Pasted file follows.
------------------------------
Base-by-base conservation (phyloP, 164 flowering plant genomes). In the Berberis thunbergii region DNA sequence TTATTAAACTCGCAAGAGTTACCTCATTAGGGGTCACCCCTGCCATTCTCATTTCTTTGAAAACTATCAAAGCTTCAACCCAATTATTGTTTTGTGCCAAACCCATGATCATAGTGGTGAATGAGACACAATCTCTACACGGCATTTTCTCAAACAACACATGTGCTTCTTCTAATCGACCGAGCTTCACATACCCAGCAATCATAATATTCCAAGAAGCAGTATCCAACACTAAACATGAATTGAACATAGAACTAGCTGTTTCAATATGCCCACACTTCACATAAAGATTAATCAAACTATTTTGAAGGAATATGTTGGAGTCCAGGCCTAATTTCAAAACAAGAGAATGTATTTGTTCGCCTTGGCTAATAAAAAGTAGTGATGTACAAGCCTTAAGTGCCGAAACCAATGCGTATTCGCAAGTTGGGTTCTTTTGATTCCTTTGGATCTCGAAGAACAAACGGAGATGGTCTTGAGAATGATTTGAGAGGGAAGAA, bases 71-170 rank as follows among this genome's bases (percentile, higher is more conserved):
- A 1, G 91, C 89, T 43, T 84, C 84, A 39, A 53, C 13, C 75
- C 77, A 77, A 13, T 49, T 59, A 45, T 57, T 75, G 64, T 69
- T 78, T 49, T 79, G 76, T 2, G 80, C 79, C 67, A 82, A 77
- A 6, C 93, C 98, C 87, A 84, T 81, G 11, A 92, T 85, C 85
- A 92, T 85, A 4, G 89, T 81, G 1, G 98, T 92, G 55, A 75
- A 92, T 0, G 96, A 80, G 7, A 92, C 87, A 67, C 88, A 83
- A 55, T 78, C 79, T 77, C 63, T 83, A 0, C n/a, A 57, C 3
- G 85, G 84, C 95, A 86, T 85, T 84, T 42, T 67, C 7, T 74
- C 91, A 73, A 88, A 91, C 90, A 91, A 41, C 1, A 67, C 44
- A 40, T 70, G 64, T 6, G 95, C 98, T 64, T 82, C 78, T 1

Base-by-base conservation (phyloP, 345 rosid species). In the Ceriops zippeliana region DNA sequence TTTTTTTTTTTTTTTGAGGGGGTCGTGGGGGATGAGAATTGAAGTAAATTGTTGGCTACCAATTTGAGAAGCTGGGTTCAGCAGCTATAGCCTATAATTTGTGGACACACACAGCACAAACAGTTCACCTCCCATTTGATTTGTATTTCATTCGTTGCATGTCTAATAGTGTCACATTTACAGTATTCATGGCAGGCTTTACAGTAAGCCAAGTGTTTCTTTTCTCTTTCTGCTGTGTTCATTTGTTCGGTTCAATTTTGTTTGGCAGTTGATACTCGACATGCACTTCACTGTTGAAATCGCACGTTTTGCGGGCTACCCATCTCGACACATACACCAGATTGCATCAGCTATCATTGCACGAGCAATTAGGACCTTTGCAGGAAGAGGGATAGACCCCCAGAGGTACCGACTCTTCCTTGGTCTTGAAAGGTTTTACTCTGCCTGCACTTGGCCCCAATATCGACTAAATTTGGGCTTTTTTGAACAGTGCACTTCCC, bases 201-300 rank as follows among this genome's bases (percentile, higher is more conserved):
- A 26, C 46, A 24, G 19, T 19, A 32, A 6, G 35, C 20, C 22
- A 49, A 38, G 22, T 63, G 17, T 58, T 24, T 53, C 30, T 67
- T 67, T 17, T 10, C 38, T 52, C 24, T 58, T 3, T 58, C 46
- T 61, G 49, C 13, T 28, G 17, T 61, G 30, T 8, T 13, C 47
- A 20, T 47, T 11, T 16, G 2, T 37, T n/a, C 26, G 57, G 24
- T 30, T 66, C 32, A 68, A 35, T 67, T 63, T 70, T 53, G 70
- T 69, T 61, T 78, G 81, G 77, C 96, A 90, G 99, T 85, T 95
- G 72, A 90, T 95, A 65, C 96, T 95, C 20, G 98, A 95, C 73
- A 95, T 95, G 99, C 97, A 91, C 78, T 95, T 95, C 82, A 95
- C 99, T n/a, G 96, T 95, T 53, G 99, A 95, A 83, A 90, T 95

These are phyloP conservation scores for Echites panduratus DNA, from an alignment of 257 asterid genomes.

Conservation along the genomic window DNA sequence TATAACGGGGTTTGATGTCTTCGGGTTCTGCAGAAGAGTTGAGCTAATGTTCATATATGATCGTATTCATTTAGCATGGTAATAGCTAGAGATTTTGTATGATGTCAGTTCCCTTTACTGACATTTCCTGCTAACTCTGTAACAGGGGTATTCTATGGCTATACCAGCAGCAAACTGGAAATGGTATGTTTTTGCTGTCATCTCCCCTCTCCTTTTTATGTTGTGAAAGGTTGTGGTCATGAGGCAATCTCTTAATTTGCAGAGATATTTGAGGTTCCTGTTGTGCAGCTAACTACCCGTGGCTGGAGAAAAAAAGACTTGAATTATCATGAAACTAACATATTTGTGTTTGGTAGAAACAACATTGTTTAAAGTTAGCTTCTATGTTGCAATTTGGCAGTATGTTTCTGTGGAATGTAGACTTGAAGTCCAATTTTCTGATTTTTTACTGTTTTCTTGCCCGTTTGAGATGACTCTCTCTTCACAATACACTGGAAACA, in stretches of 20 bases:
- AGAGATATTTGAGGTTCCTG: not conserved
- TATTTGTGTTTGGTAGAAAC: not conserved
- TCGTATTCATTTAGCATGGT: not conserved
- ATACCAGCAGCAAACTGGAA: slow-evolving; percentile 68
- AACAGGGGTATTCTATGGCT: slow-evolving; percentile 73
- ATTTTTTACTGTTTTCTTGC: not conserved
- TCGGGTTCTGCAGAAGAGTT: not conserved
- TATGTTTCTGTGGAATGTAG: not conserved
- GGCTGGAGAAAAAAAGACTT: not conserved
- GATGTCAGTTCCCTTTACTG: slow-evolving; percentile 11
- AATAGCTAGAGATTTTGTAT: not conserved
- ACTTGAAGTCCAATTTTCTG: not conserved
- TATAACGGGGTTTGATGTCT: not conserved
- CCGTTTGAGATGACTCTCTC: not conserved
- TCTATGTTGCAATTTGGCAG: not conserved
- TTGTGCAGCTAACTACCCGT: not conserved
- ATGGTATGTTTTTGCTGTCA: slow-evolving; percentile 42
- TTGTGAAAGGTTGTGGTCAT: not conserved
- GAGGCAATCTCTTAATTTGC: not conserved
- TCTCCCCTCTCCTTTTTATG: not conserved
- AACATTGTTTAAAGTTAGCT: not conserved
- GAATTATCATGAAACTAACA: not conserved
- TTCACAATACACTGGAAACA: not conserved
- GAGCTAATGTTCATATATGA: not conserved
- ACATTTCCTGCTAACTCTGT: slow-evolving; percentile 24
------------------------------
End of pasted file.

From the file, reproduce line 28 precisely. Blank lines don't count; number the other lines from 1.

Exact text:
- ATACCAGCAGCAAACTGGAA: slow-evolving; percentile 68